In This Article Expand or collapse the "in this article" section Mountain Buddhism in East Asia

  • Introduction
  • Mountains as Buddhist Sacred Space in East Asia
  • Site-Based Studies
  • Mountain Deities
  • Traversing Buddhist Mountains in China and Korea
  • Buddhist Mountains in Poetry and Narrative Accounts
  • The Visual Culture of Mountain Buddhism
  • Shugendō and Ascetic Mountain Practice in Japan
  • Mountain Buddhism in Modern and Contemporary Perspectives

Buddhism Mountain Buddhism in East Asia
Lindsey E. DeWitt
  • LAST REVIEWED: 01 September 2021
  • LAST MODIFIED: 15 January 2019
  • DOI: 10.1093/obo/9780195393521-0258


Mountains play a central role in Buddhist cosmology and practice. Scriptural accounts of Mount Sumeru (cosmological center of the Hindu-Buddhist universe) and Vulture Peak in India (favored abode for the Buddha and a panoply of deities and disciples) clearly attest to this, as does the physical and symbolic construction of Buddhist sacred sites in mountainous locales. The varieties of Buddhist activity that developed in East Asia reflect a new valorization of mountains not found in India, however. Diverse forms of Buddhist thought and practice took root at mountain sites throughout present-day China, Korea, and Japan, flourishing in complex and fascinating ways over time through transregional and transcultural exchange—and always in relation to (and sometimes competing with) local concerns and customs. International research on Buddhist mountain spaces, places, and practices has prospered in the late 20th and early 21st centuries, with various monographs, anthologies, and essays presenting information about mountains in Buddhist discourse or Buddhist activity that takes place in mountains. Still, no single work to date investigates mountain Buddhism in East Asia in a comprehensive or comparative manner. This review introduces an eclectic mix of English-language sources, grouped thematically (although with significant overlap), that span all time periods and employ various disciplinary approaches. The slight geographical imbalance present in the list reflects the nascent state of research on Korean religions and the exceptionally well-developed body of work on mountain Buddhism in Japan, especially Shugendō, a combinatory and mountain-centric religious tradition deeply influenced by Buddhist doctrine and ritual.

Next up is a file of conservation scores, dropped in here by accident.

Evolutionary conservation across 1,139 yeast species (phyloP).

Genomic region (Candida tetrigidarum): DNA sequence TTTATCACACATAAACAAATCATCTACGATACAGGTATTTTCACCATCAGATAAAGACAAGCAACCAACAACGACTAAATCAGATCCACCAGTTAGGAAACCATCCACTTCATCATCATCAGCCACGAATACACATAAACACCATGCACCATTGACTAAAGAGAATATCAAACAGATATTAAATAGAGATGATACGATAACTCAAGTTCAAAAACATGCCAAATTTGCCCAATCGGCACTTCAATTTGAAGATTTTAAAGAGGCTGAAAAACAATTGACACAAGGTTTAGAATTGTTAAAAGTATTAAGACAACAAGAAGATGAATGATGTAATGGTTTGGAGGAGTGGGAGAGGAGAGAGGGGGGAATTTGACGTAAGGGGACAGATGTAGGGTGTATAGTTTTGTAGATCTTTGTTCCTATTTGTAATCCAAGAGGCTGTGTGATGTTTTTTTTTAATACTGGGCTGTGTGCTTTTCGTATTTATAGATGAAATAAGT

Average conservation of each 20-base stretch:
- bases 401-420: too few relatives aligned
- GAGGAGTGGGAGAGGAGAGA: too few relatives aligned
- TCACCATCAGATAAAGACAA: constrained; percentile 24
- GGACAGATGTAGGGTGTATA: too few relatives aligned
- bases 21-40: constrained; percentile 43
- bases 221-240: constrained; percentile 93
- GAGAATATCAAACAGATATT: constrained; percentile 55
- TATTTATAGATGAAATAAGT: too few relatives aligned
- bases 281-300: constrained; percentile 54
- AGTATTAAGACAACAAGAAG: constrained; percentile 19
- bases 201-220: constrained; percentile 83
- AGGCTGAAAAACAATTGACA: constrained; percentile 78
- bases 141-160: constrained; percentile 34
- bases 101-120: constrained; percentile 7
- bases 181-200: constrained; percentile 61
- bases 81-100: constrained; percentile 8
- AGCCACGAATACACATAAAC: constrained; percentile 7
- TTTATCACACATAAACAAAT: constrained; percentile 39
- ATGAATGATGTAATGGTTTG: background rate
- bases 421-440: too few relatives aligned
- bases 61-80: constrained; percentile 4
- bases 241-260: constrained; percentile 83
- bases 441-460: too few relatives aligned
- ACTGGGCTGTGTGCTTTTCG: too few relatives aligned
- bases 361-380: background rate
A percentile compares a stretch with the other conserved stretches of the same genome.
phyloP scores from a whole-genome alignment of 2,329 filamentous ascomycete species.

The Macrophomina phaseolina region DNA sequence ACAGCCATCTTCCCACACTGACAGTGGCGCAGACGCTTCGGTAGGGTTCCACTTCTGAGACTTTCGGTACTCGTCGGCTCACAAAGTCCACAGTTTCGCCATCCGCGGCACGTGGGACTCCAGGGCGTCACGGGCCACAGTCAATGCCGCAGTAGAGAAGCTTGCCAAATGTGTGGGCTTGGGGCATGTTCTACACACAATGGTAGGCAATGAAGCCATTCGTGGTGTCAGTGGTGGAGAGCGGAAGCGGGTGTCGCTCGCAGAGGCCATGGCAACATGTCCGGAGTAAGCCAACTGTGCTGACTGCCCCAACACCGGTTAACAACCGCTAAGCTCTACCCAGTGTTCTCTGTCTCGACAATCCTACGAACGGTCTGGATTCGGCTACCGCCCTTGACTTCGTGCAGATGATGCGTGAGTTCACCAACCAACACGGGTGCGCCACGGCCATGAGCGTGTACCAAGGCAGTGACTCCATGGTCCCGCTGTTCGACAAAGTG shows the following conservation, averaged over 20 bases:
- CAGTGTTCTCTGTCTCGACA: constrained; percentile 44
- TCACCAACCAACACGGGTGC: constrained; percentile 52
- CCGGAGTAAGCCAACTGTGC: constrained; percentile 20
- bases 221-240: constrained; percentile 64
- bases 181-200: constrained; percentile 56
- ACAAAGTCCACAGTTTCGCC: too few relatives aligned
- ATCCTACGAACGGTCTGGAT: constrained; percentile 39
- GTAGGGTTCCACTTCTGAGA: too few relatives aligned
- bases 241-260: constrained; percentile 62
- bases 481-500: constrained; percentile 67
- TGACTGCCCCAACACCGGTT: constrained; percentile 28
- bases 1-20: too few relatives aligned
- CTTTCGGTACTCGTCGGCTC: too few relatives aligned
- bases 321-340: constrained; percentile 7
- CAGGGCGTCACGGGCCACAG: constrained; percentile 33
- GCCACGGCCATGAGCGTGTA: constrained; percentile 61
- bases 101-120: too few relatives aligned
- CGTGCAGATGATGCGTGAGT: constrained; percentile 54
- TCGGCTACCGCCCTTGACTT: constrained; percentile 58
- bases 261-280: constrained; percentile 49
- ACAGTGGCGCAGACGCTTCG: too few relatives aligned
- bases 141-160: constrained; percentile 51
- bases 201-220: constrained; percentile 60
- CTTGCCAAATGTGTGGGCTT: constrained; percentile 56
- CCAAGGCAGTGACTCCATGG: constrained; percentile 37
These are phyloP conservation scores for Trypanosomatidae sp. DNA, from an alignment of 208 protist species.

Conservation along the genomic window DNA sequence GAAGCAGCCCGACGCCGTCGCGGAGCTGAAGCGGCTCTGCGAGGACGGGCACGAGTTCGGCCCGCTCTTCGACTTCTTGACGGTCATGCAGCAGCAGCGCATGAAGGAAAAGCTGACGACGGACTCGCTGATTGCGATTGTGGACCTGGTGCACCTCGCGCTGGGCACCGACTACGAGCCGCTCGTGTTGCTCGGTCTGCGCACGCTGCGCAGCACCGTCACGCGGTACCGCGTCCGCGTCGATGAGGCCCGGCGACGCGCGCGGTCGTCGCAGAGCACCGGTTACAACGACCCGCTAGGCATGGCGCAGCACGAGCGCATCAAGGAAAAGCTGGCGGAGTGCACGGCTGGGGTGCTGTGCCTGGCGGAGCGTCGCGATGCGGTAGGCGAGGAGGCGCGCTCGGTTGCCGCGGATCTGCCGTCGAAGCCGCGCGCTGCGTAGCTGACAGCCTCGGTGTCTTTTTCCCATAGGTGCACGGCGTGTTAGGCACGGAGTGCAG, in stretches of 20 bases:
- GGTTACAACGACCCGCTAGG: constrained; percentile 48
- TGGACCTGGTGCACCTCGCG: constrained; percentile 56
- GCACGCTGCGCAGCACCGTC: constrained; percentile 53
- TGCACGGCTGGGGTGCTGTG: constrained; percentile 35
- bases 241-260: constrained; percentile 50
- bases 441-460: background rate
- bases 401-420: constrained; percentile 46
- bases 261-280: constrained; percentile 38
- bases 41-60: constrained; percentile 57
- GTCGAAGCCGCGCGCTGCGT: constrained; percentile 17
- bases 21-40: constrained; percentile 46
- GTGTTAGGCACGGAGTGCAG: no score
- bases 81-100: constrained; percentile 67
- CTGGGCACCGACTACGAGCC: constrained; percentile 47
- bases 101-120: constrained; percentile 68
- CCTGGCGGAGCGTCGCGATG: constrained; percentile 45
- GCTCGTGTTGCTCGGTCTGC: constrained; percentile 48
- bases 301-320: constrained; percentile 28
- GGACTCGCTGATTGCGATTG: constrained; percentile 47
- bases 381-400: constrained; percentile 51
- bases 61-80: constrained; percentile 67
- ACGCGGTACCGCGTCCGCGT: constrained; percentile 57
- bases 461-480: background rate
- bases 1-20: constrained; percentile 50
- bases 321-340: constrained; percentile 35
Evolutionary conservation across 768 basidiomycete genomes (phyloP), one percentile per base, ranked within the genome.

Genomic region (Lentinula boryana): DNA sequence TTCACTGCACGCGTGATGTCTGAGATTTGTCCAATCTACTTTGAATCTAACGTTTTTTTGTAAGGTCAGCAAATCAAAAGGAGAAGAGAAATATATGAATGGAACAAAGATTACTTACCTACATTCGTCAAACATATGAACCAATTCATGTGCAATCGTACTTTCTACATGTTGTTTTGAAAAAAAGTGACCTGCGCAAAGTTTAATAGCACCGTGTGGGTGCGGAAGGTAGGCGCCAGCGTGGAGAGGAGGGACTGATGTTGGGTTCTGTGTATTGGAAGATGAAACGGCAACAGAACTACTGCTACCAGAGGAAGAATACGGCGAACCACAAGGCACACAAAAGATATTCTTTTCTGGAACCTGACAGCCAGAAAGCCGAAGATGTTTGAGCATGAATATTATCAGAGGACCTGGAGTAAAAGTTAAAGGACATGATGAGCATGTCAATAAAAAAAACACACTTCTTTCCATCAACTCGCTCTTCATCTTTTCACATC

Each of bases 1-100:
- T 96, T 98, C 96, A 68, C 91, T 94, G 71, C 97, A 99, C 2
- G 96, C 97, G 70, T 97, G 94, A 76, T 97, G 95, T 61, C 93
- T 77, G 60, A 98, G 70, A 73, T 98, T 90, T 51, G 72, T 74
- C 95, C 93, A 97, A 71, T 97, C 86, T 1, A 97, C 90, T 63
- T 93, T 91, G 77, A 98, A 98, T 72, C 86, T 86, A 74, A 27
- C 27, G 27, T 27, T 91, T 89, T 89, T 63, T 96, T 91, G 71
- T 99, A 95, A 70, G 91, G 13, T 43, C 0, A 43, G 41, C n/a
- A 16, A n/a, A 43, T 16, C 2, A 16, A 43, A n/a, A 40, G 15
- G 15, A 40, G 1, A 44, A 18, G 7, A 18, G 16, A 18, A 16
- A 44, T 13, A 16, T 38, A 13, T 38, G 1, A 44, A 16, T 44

General Overviews

Buswell 2004 and Buswell and Lopez 2014 (both cited under Reference Works) cover a range of topics relevant to the study of mountain Buddhism, including the significance of mountains in East Asian Buddhist lineages (e.g., Chan/Sŏn/Zen, Tiantai/Tendai, Huayan, Shingon), mountain monasteries and their founders, mountain hermits, mountain-centric Buddhist practices (e.g., ritual circumambulation, cave meditation), and Shugendō (Japanese mountain religion). Both volumes serve as excellent starting points for research and teaching. Lopez 1996 and Tanabe 1999 (both cited under Anthologies), Princeton Readings in Religion anthologies on China and Japan, respectively, present key primary sources and excellent introductory perspectives on mountain Buddhism. Buswell 2007 (cited under Anthologies) introduces the multifaceted nature of Korean religions with some commentary on the significance of mountains. Einarsen 1995 (cited under Anthologies) compiles assorted works, some non-scholarly, on Buddhism and sacred mountains in East Asia.

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